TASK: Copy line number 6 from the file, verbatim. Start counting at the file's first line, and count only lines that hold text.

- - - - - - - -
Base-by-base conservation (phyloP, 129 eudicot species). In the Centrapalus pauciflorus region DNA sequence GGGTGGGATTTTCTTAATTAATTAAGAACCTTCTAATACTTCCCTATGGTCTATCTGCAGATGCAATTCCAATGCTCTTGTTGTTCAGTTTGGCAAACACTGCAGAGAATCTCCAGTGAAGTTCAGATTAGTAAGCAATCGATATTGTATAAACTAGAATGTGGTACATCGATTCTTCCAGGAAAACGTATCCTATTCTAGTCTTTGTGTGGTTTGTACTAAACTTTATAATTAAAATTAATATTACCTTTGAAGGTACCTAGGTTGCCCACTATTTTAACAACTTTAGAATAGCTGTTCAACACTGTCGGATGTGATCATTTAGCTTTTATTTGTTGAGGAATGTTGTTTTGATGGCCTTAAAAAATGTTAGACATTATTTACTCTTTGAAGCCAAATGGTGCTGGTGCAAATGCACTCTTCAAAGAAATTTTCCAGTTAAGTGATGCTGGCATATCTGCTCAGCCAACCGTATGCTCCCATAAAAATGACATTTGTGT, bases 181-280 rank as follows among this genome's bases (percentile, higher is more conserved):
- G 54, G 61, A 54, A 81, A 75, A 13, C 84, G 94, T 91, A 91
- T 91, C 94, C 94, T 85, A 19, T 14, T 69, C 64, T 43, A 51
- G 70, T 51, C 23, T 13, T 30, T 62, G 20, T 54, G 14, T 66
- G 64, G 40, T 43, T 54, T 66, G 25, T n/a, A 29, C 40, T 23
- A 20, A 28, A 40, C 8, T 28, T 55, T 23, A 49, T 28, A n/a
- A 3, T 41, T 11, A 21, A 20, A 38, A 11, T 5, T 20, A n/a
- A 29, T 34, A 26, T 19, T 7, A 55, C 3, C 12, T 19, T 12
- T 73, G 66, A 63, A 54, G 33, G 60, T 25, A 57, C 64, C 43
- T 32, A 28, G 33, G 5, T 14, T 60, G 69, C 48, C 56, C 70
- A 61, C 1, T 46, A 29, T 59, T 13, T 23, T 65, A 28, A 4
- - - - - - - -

- A 20, A 28, A 40, C 8, T 28, T 55, T 23, A 49, T 28, A n/a